According to a study released earlier this week, over 27% of all electric vehicle charging stations in the San Francisco Bar area are non-functioning, bringing forward a major issue that may push back further public adaptation of electric cars in California in the coming years.
The study, known as the Reliability of Open Public Electric Vehicle Direct Current Fast Chargers, and headed by UC Berkeley bioengineering professor David Rempel and the environmental non-profit group Cool the Earth, tested the functionality of 657 EVSE (electric vehicle service equipment) connectors at all 181 open public, non-Tesla charging stations in the Bay area. All EVSEs were then marked as functional if a charge was held for more than two minutes.
In total, only 72.5% of the EVSEs were found to be functional. 22.7% of connectors had unresponsive or unavailable screens, payment system failures, charge initiation failures, network failures, or broken connectors. Another 4.9% of chargers had cables too short to reach the cars charging port, also rending them unusable. Furthermore, 10% of all the EVSEs were randomly reevaluated 8 days later to see if any changes of functionality were made, but no overall changes were recorded.
As noted by the study, the findings show that the number of non-working chargers is far below the EV service providers 95% to 98% charger functionality claims.
With Governor Gavin Newsom’s executive order halting the sale of all gas-powered cars in California by 2035 and the California Air Resources Board (CARB) currently planning to cut carbon emissions to 40% below 1990 levels by 2030, the number of EV charging stations simply not working may cause a huge upcoming problem. A CARB survey conducted earlier this year found that 44% of electric vehicle drivers reported that charging station operability and payment issues were major issues to charging. Other surveys have found similar numbers of potential electric car owners turned off on the idea of owning an electric car if there was no reliable network of charging stations.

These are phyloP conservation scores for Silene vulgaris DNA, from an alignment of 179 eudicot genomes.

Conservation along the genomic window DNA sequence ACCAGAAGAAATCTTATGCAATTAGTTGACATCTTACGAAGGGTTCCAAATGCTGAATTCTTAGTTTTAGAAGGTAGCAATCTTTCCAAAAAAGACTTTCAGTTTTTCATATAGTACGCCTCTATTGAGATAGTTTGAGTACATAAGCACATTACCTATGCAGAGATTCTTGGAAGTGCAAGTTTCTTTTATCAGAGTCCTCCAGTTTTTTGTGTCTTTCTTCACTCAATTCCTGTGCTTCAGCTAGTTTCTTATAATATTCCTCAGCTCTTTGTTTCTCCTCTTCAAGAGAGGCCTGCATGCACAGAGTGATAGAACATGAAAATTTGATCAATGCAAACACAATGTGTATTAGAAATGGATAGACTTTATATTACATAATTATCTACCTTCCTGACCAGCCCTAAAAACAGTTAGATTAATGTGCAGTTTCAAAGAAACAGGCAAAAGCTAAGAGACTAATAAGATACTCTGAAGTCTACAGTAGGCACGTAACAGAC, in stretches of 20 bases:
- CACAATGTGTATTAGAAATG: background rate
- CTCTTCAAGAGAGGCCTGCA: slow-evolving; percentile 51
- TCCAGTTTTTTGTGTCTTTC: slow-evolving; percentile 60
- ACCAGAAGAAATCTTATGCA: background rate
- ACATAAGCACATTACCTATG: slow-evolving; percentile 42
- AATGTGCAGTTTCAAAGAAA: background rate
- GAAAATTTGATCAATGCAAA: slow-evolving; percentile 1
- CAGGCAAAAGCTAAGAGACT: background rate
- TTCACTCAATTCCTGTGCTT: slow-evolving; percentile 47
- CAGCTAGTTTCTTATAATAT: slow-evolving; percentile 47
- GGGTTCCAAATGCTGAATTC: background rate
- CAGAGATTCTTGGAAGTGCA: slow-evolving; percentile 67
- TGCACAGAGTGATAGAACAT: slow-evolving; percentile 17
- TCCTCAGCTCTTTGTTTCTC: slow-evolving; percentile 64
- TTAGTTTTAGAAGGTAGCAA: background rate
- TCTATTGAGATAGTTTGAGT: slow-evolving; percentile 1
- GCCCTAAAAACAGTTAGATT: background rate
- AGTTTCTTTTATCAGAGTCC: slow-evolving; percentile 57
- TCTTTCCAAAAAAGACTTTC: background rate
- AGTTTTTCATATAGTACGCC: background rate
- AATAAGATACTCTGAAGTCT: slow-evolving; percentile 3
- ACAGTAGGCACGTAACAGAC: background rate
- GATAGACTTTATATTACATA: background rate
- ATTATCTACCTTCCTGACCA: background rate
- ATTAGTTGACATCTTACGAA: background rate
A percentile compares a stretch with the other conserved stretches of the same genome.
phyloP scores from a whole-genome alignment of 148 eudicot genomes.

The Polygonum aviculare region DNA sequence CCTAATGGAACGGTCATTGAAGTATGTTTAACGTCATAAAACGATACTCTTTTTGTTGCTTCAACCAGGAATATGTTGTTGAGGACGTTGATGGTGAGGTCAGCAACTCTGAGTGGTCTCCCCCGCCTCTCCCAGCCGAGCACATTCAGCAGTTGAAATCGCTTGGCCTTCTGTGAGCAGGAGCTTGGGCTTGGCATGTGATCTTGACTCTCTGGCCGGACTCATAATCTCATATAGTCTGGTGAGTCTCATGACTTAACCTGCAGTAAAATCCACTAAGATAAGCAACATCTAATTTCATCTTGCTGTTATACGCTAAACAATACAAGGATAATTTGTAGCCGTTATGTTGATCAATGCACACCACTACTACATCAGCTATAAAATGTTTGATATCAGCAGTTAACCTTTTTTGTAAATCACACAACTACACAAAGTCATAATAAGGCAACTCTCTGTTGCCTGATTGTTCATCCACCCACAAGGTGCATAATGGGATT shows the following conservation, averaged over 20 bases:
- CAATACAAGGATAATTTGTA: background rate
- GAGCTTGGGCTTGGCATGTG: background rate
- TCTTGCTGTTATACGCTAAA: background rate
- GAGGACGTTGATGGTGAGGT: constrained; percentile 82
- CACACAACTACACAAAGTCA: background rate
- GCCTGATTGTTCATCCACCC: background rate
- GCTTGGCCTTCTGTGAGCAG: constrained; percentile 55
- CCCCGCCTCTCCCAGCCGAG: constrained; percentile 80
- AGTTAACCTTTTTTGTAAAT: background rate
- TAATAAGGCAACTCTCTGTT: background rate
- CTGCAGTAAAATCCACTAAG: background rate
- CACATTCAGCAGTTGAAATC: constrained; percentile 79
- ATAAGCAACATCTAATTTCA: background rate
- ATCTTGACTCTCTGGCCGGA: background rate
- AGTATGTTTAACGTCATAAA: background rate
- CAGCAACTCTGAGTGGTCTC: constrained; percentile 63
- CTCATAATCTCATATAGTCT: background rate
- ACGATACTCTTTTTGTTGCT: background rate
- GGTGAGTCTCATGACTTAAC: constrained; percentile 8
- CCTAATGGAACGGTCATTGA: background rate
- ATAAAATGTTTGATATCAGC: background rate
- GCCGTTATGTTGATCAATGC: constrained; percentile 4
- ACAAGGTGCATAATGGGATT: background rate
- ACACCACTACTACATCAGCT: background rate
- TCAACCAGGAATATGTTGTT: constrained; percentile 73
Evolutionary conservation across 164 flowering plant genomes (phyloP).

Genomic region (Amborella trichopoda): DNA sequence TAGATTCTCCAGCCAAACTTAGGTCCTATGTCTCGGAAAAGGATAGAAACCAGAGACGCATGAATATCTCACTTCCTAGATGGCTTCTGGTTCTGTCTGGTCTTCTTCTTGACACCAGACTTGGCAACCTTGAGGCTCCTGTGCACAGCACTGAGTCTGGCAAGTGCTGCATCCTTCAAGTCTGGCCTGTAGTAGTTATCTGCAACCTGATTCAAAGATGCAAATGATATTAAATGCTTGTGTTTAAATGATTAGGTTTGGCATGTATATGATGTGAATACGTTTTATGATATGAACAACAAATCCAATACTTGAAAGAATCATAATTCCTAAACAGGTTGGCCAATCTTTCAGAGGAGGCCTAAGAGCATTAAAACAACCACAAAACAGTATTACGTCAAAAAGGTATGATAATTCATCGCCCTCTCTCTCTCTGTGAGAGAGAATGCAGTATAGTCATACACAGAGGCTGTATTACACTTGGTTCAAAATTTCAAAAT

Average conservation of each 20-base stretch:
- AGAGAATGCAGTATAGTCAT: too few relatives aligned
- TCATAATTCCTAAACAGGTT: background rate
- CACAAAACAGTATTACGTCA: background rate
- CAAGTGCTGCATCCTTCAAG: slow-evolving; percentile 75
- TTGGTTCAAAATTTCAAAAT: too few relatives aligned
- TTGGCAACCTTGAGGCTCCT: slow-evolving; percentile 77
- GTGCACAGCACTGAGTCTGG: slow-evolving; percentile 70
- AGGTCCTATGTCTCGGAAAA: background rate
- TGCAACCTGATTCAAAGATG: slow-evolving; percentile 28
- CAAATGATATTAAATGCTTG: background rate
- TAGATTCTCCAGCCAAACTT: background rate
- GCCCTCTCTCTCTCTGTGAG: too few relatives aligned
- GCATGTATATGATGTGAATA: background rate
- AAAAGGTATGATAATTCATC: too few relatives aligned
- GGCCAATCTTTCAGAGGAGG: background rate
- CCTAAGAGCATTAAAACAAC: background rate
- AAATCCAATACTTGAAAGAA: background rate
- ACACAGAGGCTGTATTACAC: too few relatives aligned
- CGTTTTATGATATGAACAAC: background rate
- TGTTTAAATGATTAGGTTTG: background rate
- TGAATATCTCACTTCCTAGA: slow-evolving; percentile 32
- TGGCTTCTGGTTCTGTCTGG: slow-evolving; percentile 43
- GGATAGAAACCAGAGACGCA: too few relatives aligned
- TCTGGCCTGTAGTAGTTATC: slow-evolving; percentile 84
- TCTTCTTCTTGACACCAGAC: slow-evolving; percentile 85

The EV charging station study even said that “In order to achieve a rapid transition to electric vehicle driving, a highly reliable and easy to use charging infrastructure is critical to building confidence as consumers shift from using familiar gas vehicles to unfamiliar electric vehicles.”
A worrying tend for EV charging
Many transportation exports noted on Tuesday that the numbers are not dire but may point to a more worrying trend.
“If these Bay numbers kind of hold over nationwide, then that can be very concerning,” noted Aran Williams, an electric vehicle researcher of EV trends in Europe, North America, and Asia to the Globe on Tuesday. “A greater percentage of gas pumps are functional and they are usually serviced or repaired fairly quickly. Here, EV isn’t doing so hot.
“At the same time, the numbers are not as bad as they appear. Tesla isn’t in the survey, since they have different chargers, and their stations are usually more upkept. Also, many charge at home, at the office, when shopping, when parked somewhere like in a parking garage, or other places besides charging stations, so it’s not like gasoline or diesel where there is pretty much stations as the only option.
“But still, even with all that, many ev owners rely on these public stations, and with so many out of commission, this is a sign that trust in the vehicles could erode. It is definitely the future of vehicles, but there needs to be standards on keeping them open for consumers. California is basically putting the squeeze on residents to adopt to these vehicles in the next few decades, so it needs to be a two way street, meaning making sure that Californians with electric cars can have the same benefits of gas ones, including quick refills/charges of only a few minutes as technology improves and these pumps actually working.”
In a statement, the California Energy Commission (CEC) vowed to improve the EV charging situation, saying that California “is committed to and investing in improving charging access and reliability, and working with the charging industry, automakers, standards organizations, community organizations and other stakeholders to do so. We are already working with other state agencies and stakeholders to improve the customer experience at charging stations and increase access, especially for lower-income and disadvantaged communities.”
As of Tuesday, most charging stations have yet to respond to how they would be dealing with the massive EV charging station issue.